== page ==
Culture Trips

Voyagers review – horny Lord of the Flies in space quickly crashes to earth | Science fiction and fantasy films

There’s a tantalising R-rated premise at the centre of the PG-13-rated sci-fi thriller Voyagers. In the future, the Earth is slowly becoming uninhabitable (something that’s depressingly less fiction and more science) and so a crew is assembled, by a muted Colin Farrell, to travel to another planet to check for viability, a familiar set-up given a novel spin. Because of the length of the journey – a rather off-putting 86 years – participants will be created rather than procured, spliced together from the finest DNA and grown in a lab, their sole purpose to begin the trip, procreate and let their children and then their children lead the way.

But deep into the quest, a shocking discovery is made: the crew is being drugged. A blue liquid they’re told to take daily (explained away as some sort of enzyme mixture) is revealed to be something far more nefarious: a cocktail of chemicals aimed at subduing their impulses. By removing the ability to feel or desire extremities (fear, excitement, horniness) they are then made more docile and in turn more effective at achieving their mission. When two members decide to stop taking it, disaster strikes.

The possibilities teased by writer-director Neil Burger (who dealt with a loosely alternate version of this concept in 2011’s thrill pill drama Limitless) are intriguing. How would submissive, isolated youths growing up without any influence from the outside world deal with a sudden cracked upon universe of sexual desire and rampant emotions? With training designed specifically to cover the practical side of their trip, how would they then understand concepts of consent and responsibility? What dangers would arise? But such thorniness is soon blunted in the ho hum execution, a Lord of the Flies-lite drama that plays out more like a YA adaptation of a book fans would claim is far better.

The trippy neon trailer would have you believe that we’re entering Gaspar Noé-adjacent territory, all psychedelic head fuckery and playful perversity, but Burger is too restrained, too polite to take us anywhere quite so extreme. The heightened emotions felt by the crew are never really felt by us the audience, there’s a headiness that’s missing and in the brief moments when Burger does try to convey the characters’ giddy intensity, he relies on a failed visual motif, a dated montage of discordant images, closer to a musty 90s Windows screensaver than something from a film released in 2021. The script never really grapples with the dark implications of his conceit, how without regulation and law, the youths would embrace their wilder side in more horrifying ways, choosing instead to tiptoe rather than forcefully tread, a psychosexual cautionary tale rendered impotent.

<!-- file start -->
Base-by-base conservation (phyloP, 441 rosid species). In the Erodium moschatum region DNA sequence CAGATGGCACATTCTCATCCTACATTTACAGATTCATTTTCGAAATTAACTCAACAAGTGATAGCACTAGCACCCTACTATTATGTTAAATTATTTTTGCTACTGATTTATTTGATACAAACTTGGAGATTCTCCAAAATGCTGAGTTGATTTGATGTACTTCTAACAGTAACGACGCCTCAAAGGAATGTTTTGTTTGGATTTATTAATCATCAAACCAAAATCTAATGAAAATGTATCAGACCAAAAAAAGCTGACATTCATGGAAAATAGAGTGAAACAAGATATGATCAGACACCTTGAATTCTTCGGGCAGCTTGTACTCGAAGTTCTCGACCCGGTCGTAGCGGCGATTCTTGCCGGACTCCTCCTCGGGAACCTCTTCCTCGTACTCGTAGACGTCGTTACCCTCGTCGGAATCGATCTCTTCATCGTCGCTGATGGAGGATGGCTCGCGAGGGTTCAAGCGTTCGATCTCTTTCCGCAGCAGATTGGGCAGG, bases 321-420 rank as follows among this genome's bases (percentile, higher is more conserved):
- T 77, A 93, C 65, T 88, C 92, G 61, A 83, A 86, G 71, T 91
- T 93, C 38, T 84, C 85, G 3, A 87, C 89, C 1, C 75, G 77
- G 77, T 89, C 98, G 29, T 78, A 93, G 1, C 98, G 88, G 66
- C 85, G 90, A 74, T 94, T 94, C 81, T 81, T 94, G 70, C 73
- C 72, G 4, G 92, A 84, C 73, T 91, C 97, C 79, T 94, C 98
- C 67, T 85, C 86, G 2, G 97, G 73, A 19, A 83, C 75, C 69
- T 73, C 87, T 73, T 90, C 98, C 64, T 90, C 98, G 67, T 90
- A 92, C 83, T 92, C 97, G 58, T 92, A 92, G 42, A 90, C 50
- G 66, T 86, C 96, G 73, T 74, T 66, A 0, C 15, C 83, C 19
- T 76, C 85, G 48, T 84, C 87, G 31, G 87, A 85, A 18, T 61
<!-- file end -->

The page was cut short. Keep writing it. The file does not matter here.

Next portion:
Sex is lightly suggested (again in opposition to what the trailers promise) while any form of sexual fluidity is nowhere to be seen, Burger’s script perhaps, hopefully unintentionally implying that queerness is less nature and more nurture. But such big thinking would suggest that much thinking has actually gone into Voyagers, a generous assertion, given how anything remotely challenging is quickly chucked into deep space and replaced by rote formula. The crew inevitably divides into warring factions battling for supremacy but such little care is taken with the characters that we struggle to care who wins out. Tye Sheridan, Fionn Whitehead and Lily Rose-Depp are the only three who get the lightest of look-ins but not one of them is able to do much with the scraps they’ve been given, leaving the ramped-up conflict ineffective as the film crashes toward a predictable conclusion. The production design is sleek but anonymous and aside from the specifics of the set-up, there are no particularly inventive elements to Burger’s vision of the future, nothing to distract us from the rather dull human drama.

It’s all just too sanitised and safe, a journey that stumbles as it takes us from the unknown to the familiar, a film that plods when it should stride. How did a bracing idea about rebellion, sexual awakening and lawlessness turn out so boring?

What's your reaction?

Excited
0
Happy
0
In Love
0
Not Sure
0
Silly
0

You may also like

Leave a reply

Your email address will not be published. Required fields are marked *